Christ’s redeeming death and resurrection took place once and for all in history. Christ’s death on the cross, the culmination of his whole life of obedience, was the one, perfect and sufficient sacrifice for the sins of the world. There can be no repetition of or addition to what was then accomplished once for all by Christ. Any attempt to express a nexus between the sacrifice of Christ and the eucharist must not obscure this fundamental fact of the Christian faith. Yet God has given the eucharist to his Church as a means through which the atoning work of Christ on the cross is proclaimed and made effective in the life of the Church. The notion of memorial as understood in the Passover celebration at the time of Christ – i.e. the making effective in the present of an event in the past – has opened the way to a clearer understanding of the relationship between Christ’s sacrifice and the eucharist. The eucharistic memorial is no mere calling to mind of a past event or of its significance, but the Church’s effectual proclamation of God’s mighty acts. Christ instituted the eucharist as a memorial (anamnesis) of the totality of God’s reconciling action in him. In the eucharistic prayer the church continues to make a perpetual memorial of Christ’s death, and his members, united with God and one another, give thanks for all his mercies, entreat the benefits of his passion on behalf of the whole Church, participate in these benefits and enter into the movement of his self-offering.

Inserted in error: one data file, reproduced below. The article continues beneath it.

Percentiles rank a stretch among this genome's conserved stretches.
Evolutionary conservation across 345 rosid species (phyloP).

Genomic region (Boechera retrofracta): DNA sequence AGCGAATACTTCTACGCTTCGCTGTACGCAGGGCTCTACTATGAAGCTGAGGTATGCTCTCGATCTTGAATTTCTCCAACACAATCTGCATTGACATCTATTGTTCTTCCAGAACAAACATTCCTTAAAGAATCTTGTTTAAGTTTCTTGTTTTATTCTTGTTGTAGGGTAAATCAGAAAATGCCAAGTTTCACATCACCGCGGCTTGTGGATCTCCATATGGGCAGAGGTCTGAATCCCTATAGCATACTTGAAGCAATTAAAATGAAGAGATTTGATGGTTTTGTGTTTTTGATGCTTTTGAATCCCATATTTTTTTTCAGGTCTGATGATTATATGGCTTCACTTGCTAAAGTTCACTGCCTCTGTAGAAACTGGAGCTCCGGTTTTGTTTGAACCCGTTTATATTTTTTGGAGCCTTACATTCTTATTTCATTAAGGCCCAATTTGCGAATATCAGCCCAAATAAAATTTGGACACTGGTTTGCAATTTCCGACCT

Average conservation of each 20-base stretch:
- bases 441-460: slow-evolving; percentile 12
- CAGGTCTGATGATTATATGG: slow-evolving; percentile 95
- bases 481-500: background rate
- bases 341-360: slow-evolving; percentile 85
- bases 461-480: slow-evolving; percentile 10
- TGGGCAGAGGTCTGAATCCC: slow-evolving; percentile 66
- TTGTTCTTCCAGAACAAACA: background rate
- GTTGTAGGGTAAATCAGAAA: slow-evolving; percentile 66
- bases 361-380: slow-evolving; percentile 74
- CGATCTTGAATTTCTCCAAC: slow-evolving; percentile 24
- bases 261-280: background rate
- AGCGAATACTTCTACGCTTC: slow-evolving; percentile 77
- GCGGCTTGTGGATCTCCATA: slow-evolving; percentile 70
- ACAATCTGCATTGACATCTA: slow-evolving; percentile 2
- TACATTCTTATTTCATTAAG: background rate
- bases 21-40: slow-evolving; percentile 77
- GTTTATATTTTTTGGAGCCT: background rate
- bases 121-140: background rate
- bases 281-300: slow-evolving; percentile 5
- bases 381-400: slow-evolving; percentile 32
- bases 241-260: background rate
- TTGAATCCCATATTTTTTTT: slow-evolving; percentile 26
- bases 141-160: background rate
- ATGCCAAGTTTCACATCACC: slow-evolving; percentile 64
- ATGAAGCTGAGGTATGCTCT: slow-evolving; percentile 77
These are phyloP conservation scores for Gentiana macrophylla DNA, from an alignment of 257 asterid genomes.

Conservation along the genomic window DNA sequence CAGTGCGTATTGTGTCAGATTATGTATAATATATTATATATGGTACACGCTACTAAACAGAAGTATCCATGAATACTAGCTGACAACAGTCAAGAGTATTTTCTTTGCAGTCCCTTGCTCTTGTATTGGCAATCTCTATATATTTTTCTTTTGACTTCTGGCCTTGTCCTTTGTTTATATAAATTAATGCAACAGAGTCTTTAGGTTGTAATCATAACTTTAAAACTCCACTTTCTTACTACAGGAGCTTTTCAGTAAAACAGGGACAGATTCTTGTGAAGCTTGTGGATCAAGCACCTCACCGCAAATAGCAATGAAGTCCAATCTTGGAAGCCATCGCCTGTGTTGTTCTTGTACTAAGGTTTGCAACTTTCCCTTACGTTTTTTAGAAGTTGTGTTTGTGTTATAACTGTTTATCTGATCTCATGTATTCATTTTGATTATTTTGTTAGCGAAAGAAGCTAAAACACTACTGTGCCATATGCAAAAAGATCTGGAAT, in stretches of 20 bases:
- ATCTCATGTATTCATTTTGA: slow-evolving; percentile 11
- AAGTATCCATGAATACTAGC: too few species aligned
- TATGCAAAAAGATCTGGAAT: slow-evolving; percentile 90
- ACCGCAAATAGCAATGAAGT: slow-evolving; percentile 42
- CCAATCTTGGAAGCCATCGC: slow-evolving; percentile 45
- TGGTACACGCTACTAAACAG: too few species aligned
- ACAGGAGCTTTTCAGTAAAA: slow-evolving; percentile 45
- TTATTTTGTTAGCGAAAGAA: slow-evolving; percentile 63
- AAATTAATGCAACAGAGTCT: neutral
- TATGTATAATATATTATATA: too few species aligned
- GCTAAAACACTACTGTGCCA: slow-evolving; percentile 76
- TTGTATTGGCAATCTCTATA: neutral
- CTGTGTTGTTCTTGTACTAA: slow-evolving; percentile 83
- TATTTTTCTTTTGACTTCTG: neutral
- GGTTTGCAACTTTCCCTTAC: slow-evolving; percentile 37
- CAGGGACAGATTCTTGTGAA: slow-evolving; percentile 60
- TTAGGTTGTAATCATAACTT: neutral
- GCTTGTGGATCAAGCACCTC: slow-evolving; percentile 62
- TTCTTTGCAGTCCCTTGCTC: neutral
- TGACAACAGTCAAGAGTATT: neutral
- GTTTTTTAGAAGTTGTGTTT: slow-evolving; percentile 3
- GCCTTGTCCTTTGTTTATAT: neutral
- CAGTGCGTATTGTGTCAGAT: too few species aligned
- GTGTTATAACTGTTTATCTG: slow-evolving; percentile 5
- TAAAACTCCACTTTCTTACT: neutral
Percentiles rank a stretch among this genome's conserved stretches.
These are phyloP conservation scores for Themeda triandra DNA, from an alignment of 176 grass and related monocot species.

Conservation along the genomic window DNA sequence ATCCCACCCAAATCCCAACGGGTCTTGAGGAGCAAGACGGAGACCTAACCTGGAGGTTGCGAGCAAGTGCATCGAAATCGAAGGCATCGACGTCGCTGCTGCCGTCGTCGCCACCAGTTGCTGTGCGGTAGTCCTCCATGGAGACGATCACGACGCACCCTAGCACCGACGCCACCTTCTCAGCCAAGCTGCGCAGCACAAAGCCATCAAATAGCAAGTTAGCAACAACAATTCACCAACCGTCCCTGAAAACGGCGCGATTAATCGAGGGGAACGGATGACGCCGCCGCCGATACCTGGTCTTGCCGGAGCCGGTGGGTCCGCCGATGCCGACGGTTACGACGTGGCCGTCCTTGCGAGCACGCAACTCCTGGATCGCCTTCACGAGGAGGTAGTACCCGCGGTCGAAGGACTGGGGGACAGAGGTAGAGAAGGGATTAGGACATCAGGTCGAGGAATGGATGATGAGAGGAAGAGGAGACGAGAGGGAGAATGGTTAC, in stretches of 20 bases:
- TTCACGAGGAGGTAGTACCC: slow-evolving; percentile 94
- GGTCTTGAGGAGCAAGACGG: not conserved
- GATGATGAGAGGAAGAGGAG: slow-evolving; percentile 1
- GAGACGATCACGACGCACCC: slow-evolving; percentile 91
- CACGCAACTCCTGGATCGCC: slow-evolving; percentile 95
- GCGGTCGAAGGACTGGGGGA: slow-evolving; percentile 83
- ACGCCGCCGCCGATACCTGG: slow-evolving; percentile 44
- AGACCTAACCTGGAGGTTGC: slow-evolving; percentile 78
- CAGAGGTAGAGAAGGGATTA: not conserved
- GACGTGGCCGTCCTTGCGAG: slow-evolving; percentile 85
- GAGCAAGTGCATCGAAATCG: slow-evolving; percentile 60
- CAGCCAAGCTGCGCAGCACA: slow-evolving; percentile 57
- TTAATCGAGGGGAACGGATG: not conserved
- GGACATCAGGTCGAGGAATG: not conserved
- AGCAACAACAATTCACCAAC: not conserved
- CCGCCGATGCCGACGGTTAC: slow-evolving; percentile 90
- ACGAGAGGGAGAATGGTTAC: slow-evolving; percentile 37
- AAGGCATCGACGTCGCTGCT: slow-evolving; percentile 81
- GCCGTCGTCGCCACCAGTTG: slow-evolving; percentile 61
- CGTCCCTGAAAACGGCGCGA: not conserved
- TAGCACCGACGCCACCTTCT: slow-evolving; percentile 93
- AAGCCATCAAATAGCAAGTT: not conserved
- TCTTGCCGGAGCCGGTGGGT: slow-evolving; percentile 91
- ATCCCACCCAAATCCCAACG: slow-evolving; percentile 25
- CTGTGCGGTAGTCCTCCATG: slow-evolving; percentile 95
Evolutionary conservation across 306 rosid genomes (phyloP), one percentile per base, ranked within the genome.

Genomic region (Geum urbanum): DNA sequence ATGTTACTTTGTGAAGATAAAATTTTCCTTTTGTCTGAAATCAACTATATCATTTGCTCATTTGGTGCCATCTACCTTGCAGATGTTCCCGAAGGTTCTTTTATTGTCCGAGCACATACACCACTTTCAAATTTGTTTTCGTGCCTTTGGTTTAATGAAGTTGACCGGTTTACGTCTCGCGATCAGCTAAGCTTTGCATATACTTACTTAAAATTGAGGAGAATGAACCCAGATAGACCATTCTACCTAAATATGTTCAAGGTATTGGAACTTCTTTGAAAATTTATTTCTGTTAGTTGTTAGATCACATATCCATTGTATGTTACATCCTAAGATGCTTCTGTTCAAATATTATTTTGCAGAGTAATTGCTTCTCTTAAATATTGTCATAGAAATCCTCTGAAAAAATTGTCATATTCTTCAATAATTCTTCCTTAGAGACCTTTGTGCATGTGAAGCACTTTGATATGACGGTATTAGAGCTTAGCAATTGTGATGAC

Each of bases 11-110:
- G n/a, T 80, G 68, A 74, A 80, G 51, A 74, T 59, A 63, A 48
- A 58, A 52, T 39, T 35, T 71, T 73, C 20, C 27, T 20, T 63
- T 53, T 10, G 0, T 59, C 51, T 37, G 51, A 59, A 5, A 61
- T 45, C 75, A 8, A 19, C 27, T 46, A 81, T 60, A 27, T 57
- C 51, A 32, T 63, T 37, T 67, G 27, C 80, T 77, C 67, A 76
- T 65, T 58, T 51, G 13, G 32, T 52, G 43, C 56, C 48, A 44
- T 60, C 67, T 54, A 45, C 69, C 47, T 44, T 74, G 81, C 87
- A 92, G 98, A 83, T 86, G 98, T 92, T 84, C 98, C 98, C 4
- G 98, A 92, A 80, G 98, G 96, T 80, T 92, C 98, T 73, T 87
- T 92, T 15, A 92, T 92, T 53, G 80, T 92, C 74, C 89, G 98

ARCIC focuses on ‘remembrance’ (anamnesis) affirming that the event of salvation (Christ’s sacrifice) was a once and for all event. There is no repeated sacrifice in ‘remembrance’ (anamnesis). In the Elucidation, ARCIC distinguishes between the historic and eucharistic uses of the word ‘sacrifice’:

In the exposition of the Christian doctrine of redemption the word sacrifice has been used in two intimately associated ways. In the New Testament sacrificial language refers primarily to the historical events of Christ’s saving work for us. The tradition of the Church, as evidenced for example in its liturgies, used similar language to designate in the eucharistic celebration the anamnesis of this historical event. Therefore it is possible to say at the same time that there is only one unrepeatable sacrifice in the sacramental sense, provided that it is clear that this is not a repetition of the historical sacrifice.